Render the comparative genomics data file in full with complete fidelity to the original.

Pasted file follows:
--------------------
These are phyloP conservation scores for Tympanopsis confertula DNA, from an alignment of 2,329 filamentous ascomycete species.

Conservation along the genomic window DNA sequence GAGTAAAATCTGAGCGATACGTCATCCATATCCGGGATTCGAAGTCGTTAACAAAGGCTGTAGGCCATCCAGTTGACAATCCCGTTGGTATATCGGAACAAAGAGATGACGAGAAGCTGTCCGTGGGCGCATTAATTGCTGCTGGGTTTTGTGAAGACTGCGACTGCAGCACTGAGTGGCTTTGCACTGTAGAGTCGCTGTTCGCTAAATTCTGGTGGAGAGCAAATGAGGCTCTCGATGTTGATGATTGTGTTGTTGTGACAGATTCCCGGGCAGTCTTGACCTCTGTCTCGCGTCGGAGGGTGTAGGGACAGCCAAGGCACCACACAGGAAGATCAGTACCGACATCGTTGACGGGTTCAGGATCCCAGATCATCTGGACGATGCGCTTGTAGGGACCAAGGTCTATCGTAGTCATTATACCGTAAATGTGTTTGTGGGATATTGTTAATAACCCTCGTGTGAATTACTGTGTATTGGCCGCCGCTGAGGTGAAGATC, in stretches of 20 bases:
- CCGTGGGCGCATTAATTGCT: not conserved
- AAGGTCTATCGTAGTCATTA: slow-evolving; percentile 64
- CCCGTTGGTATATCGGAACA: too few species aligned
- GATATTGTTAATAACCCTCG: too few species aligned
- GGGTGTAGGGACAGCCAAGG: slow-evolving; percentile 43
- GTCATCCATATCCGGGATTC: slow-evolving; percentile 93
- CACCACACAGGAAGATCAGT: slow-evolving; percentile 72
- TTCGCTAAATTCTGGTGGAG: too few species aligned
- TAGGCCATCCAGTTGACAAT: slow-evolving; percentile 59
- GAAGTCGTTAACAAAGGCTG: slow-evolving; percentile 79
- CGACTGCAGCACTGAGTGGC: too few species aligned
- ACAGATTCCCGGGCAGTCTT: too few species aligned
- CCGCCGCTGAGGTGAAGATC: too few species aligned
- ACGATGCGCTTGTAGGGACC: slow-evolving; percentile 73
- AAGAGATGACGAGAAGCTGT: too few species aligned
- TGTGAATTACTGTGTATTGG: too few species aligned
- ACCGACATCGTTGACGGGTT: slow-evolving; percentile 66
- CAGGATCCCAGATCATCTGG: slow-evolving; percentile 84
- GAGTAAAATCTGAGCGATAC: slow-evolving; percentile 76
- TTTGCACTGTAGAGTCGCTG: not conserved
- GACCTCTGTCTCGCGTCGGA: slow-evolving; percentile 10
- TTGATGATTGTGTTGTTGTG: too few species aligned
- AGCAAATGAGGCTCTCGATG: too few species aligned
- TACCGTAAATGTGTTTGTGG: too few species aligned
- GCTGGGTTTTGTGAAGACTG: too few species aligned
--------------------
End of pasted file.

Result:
These are phyloP conservation scores for Tympanopsis confertula DNA, from an alignment of 2,329 filamentous ascomycete species.

Conservation along the genomic window DNA sequence GAGTAAAATCTGAGCGATACGTCATCCATATCCGGGATTCGAAGTCGTTAACAAAGGCTGTAGGCCATCCAGTTGACAATCCCGTTGGTATATCGGAACAAAGAGATGACGAGAAGCTGTCCGTGGGCGCATTAATTGCTGCTGGGTTTTGTGAAGACTGCGACTGCAGCACTGAGTGGCTTTGCACTGTAGAGTCGCTGTTCGCTAAATTCTGGTGGAGAGCAAATGAGGCTCTCGATGTTGATGATTGTGTTGTTGTGACAGATTCCCGGGCAGTCTTGACCTCTGTCTCGCGTCGGAGGGTGTAGGGACAGCCAAGGCACCACACAGGAAGATCAGTACCGACATCGTTGACGGGTTCAGGATCCCAGATCATCTGGACGATGCGCTTGTAGGGACCAAGGTCTATCGTAGTCATTATACCGTAAATGTGTTTGTGGGATATTGTTAATAACCCTCGTGTGAATTACTGTGTATTGGCCGCCGCTGAGGTGAAGATC, in stretches of 20 bases:
- CCGTGGGCGCATTAATTGCT: not conserved
- AAGGTCTATCGTAGTCATTA: slow-evolving; percentile 64
- CCCGTTGGTATATCGGAACA: too few species aligned
- GATATTGTTAATAACCCTCG: too few species aligned
- GGGTGTAGGGACAGCCAAGG: slow-evolving; percentile 43
- GTCATCCATATCCGGGATTC: slow-evolving; percentile 93
- CACCACACAGGAAGATCAGT: slow-evolving; percentile 72
- TTCGCTAAATTCTGGTGGAG: too few species aligned
- TAGGCCATCCAGTTGACAAT: slow-evolving; percentile 59
- GAAGTCGTTAACAAAGGCTG: slow-evolving; percentile 79
- CGACTGCAGCACTGAGTGGC: too few species aligned
- ACAGATTCCCGGGCAGTCTT: too few species aligned
- CCGCCGCTGAGGTGAAGATC: too few species aligned
- ACGATGCGCTTGTAGGGACC: slow-evolving; percentile 73
- AAGAGATGACGAGAAGCTGT: too few species aligned
- TGTGAATTACTGTGTATTGG: too few species aligned
- ACCGACATCGTTGACGGGTT: slow-evolving; percentile 66
- CAGGATCCCAGATCATCTGG: slow-evolving; percentile 84
- GAGTAAAATCTGAGCGATAC: slow-evolving; percentile 76
- TTTGCACTGTAGAGTCGCTG: not conserved
- GACCTCTGTCTCGCGTCGGA: slow-evolving; percentile 10
- TTGATGATTGTGTTGTTGTG: too few species aligned
- AGCAAATGAGGCTCTCGATG: too few species aligned
- TACCGTAAATGTGTTTGTGG: too few species aligned
- GCTGGGTTTTGTGAAGACTG: too few species aligned